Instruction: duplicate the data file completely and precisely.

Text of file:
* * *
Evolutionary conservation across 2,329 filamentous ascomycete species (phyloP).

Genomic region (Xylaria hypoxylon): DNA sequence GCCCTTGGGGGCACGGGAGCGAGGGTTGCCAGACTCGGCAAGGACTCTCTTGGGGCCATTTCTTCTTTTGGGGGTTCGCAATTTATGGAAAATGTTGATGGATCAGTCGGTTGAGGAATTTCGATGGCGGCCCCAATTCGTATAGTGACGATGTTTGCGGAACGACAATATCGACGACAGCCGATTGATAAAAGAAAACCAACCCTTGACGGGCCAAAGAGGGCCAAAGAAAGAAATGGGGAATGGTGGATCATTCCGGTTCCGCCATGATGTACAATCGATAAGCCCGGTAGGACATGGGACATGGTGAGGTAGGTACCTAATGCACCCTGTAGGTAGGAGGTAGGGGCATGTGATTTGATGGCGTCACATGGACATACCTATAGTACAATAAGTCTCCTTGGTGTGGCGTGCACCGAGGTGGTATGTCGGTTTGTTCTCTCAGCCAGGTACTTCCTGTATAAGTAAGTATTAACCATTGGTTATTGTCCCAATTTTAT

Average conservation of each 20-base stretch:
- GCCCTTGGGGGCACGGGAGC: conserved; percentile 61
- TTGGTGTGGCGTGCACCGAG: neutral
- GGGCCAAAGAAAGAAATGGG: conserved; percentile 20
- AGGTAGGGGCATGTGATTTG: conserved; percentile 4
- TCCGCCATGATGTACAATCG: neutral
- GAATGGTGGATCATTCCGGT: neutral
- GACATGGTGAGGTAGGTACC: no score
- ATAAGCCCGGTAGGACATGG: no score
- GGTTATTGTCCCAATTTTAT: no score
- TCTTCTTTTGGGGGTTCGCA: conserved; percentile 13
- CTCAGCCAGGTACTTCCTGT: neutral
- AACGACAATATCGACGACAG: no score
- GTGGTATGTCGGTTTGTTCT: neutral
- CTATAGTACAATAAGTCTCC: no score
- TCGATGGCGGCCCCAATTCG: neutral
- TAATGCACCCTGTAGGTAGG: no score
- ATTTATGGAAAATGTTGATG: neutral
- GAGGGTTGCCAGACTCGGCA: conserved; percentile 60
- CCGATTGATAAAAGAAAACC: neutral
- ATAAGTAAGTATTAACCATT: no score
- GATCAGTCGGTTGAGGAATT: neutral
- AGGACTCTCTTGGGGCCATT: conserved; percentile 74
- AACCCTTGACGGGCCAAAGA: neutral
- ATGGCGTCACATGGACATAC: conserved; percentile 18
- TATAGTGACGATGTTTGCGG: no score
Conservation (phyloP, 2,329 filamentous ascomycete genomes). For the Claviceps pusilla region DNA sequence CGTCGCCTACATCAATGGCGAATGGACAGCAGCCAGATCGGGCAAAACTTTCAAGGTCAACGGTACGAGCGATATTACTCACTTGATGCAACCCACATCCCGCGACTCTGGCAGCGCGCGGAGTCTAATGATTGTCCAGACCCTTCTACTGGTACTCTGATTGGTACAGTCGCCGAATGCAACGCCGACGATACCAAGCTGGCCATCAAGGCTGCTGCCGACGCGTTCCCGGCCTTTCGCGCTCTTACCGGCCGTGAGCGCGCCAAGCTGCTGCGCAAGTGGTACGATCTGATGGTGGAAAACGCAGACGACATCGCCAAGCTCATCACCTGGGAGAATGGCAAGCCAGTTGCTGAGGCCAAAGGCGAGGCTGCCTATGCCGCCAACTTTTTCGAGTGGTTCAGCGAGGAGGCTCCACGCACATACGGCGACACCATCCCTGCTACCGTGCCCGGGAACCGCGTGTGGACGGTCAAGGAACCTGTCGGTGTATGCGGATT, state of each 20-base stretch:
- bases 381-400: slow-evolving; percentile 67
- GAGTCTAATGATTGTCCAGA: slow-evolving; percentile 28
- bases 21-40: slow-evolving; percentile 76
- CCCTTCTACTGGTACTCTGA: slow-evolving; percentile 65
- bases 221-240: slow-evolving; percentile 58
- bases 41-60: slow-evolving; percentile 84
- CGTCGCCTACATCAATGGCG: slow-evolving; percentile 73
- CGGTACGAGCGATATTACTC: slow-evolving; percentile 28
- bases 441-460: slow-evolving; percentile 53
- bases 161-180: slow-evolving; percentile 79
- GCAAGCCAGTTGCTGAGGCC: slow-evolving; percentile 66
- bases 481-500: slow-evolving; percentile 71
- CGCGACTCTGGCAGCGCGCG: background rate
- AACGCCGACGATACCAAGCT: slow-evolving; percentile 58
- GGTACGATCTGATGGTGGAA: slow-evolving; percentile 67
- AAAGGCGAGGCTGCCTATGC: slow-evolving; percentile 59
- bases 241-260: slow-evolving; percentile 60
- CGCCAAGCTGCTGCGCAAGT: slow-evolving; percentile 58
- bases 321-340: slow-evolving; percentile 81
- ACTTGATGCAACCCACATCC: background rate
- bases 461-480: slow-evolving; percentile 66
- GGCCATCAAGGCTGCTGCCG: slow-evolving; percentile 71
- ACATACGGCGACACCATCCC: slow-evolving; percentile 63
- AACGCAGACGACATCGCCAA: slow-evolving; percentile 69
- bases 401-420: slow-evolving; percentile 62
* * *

Evolutionary conservation across 2,329 filamentous ascomycete species (phyloP).

Genomic region (Xylaria hypoxylon): DNA sequence GCCCTTGGGGGCACGGGAGCGAGGGTTGCCAGACTCGGCAAGGACTCTCTTGGGGCCATTTCTTCTTTTGGGGGTTCGCAATTTATGGAAAATGTTGATGGATCAGTCGGTTGAGGAATTTCGATGGCGGCCCCAATTCGTATAGTGACGATGTTTGCGGAACGACAATATCGACGACAGCCGATTGATAAAAGAAAACCAACCCTTGACGGGCCAAAGAGGGCCAAAGAAAGAAATGGGGAATGGTGGATCATTCCGGTTCCGCCATGATGTACAATCGATAAGCCCGGTAGGACATGGGACATGGTGAGGTAGGTACCTAATGCACCCTGTAGGTAGGAGGTAGGGGCATGTGATTTGATGGCGTCACATGGACATACCTATAGTACAATAAGTCTCCTTGGTGTGGCGTGCACCGAGGTGGTATGTCGGTTTGTTCTCTCAGCCAGGTACTTCCTGTATAAGTAAGTATTAACCATTGGTTATTGTCCCAATTTTAT

Average conservation of each 20-base stretch:
- GCCCTTGGGGGCACGGGAGC: conserved; percentile 61
- TTGGTGTGGCGTGCACCGAG: neutral
- GGGCCAAAGAAAGAAATGGG: conserved; percentile 20
- AGGTAGGGGCATGTGATTTG: conserved; percentile 4
- TCCGCCATGATGTACAATCG: neutral
- GAATGGTGGATCATTCCGGT: neutral
- GACATGGTGAGGTAGGTACC: no score
- ATAAGCCCGGTAGGACATGG: no score
- GGTTATTGTCCCAATTTTAT: no score
- TCTTCTTTTGGGGGTTCGCA: conserved; percentile 13
- CTCAGCCAGGTACTTCCTGT: neutral
- AACGACAATATCGACGACAG: no score
- GTGGTATGTCGGTTTGTTCT: neutral
- CTATAGTACAATAAGTCTCC: no score
- TCGATGGCGGCCCCAATTCG: neutral
- TAATGCACCCTGTAGGTAGG: no score
- ATTTATGGAAAATGTTGATG: neutral
- GAGGGTTGCCAGACTCGGCA: conserved; percentile 60
- CCGATTGATAAAAGAAAACC: neutral
- ATAAGTAAGTATTAACCATT: no score
- GATCAGTCGGTTGAGGAATT: neutral
- AGGACTCTCTTGGGGCCATT: conserved; percentile 74
- AACCCTTGACGGGCCAAAGA: neutral
- ATGGCGTCACATGGACATAC: conserved; percentile 18
- TATAGTGACGATGTTTGCGG: no score
Conservation (phyloP, 2,329 filamentous ascomycete genomes). For the Claviceps pusilla region DNA sequence CGTCGCCTACATCAATGGCGAATGGACAGCAGCCAGATCGGGCAAAACTTTCAAGGTCAACGGTACGAGCGATATTACTCACTTGATGCAACCCACATCCCGCGACTCTGGCAGCGCGCGGAGTCTAATGATTGTCCAGACCCTTCTACTGGTACTCTGATTGGTACAGTCGCCGAATGCAACGCCGACGATACCAAGCTGGCCATCAAGGCTGCTGCCGACGCGTTCCCGGCCTTTCGCGCTCTTACCGGCCGTGAGCGCGCCAAGCTGCTGCGCAAGTGGTACGATCTGATGGTGGAAAACGCAGACGACATCGCCAAGCTCATCACCTGGGAGAATGGCAAGCCAGTTGCTGAGGCCAAAGGCGAGGCTGCCTATGCCGCCAACTTTTTCGAGTGGTTCAGCGAGGAGGCTCCACGCACATACGGCGACACCATCCCTGCTACCGTGCCCGGGAACCGCGTGTGGACGGTCAAGGAACCTGTCGGTGTATGCGGATT, state of each 20-base stretch:
- bases 381-400: slow-evolving; percentile 67
- GAGTCTAATGATTGTCCAGA: slow-evolving; percentile 28
- bases 21-40: slow-evolving; percentile 76
- CCCTTCTACTGGTACTCTGA: slow-evolving; percentile 65
- bases 221-240: slow-evolving; percentile 58
- bases 41-60: slow-evolving; percentile 84
- CGTCGCCTACATCAATGGCG: slow-evolving; percentile 73
- CGGTACGAGCGATATTACTC: slow-evolving; percentile 28
- bases 441-460: slow-evolving; percentile 53
- bases 161-180: slow-evolving; percentile 79
- GCAAGCCAGTTGCTGAGGCC: slow-evolving; percentile 66
- bases 481-500: slow-evolving; percentile 71
- CGCGACTCTGGCAGCGCGCG: background rate
- AACGCCGACGATACCAAGCT: slow-evolving; percentile 58
- GGTACGATCTGATGGTGGAA: slow-evolving; percentile 67
- AAAGGCGAGGCTGCCTATGC: slow-evolving; percentile 59
- bases 241-260: slow-evolving; percentile 60
- CGCCAAGCTGCTGCGCAAGT: slow-evolving; percentile 58
- bases 321-340: slow-evolving; percentile 81
- ACTTGATGCAACCCACATCC: background rate
- bases 461-480: slow-evolving; percentile 66
- GGCCATCAAGGCTGCTGCCG: slow-evolving; percentile 71
- ACATACGGCGACACCATCCC: slow-evolving; percentile 63
- AACGCAGACGACATCGCCAA: slow-evolving; percentile 69
- bases 401-420: slow-evolving; percentile 62